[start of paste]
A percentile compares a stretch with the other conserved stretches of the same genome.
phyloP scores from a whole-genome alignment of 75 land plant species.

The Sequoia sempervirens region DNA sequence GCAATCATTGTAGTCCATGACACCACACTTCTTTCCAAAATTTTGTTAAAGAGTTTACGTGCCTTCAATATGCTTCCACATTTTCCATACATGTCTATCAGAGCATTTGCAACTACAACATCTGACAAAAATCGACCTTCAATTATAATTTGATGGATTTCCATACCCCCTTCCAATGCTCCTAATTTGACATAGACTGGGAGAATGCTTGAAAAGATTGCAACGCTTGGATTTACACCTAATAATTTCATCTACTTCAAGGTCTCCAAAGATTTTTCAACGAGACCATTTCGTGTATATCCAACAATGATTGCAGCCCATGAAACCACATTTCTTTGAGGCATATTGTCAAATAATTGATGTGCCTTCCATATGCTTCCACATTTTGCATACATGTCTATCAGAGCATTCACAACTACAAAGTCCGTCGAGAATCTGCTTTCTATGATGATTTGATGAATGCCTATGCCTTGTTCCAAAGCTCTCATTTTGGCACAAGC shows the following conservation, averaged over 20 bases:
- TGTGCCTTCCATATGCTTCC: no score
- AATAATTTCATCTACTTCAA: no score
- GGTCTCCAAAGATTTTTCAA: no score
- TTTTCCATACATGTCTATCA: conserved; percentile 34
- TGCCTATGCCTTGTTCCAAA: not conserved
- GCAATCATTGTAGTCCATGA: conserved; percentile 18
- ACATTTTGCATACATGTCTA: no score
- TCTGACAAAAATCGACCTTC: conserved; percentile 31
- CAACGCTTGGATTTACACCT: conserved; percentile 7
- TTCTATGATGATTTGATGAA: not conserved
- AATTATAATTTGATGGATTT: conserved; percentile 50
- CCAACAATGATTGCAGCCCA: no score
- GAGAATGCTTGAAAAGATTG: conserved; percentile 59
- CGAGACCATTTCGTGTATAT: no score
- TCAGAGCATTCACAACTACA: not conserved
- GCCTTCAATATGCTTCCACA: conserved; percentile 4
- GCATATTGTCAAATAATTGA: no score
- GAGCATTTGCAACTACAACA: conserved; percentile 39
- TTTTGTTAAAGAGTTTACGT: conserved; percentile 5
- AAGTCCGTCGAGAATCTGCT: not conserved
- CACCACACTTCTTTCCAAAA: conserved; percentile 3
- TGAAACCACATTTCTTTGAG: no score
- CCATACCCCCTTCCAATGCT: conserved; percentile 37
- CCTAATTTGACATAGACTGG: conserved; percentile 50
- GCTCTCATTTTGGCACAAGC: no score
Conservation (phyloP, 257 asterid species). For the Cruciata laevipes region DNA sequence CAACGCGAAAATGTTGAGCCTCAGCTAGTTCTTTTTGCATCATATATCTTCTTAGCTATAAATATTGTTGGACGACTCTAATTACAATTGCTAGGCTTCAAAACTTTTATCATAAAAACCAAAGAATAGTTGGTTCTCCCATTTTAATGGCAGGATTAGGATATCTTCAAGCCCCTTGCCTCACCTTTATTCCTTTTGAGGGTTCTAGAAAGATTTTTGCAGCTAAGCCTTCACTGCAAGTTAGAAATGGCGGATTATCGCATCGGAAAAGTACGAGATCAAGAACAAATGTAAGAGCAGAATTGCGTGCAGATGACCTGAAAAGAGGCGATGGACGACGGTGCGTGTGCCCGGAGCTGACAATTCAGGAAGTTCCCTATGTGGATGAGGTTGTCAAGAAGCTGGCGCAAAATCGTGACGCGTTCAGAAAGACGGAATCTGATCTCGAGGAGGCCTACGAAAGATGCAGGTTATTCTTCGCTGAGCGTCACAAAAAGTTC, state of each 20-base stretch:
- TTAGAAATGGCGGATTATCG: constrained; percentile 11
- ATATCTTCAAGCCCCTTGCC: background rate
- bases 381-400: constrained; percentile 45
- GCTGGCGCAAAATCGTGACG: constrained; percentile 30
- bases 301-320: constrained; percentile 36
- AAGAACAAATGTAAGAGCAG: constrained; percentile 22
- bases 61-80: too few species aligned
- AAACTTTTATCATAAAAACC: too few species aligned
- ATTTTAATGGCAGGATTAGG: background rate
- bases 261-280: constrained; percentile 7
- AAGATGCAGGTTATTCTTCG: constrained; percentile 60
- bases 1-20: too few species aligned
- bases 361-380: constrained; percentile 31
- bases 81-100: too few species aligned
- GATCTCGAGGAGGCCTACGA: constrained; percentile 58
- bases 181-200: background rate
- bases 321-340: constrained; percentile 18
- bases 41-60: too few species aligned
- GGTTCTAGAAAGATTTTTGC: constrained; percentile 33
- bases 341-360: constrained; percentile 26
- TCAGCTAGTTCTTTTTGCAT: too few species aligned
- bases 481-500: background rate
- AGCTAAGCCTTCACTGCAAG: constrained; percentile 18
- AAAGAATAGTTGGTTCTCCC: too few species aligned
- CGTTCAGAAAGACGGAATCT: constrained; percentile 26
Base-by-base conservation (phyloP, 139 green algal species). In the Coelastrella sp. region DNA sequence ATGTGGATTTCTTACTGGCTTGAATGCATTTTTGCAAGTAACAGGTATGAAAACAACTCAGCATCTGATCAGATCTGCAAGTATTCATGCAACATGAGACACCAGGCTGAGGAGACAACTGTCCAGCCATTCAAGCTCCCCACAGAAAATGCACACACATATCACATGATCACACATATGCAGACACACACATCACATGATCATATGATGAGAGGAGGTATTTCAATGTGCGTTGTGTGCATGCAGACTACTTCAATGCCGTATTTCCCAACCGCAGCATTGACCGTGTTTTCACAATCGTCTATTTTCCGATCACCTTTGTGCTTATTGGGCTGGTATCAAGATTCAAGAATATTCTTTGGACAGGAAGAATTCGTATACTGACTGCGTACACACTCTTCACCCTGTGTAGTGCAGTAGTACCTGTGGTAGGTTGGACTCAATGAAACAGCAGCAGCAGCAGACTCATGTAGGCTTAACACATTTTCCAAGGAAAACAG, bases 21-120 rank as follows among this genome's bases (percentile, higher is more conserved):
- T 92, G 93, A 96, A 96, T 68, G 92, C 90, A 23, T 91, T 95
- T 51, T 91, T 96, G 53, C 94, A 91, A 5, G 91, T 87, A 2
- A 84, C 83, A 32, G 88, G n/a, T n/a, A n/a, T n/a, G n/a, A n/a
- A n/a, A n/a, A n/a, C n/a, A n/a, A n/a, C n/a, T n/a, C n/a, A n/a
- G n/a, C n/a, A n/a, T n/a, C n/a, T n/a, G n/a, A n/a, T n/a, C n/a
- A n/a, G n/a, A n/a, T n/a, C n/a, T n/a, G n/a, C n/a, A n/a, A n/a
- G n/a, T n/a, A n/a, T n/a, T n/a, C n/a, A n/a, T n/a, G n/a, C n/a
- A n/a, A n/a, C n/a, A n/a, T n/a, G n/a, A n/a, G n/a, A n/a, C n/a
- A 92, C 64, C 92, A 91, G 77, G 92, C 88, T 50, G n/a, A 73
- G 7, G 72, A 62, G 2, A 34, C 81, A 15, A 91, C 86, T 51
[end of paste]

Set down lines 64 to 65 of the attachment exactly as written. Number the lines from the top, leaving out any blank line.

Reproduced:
- A 92, C 64, C 92, A 91, G 77, G 92, C 88, T 50, G n/a, A 73
- G 7, G 72, A 62, G 2, A 34, C 81, A 15, A 91, C 86, T 51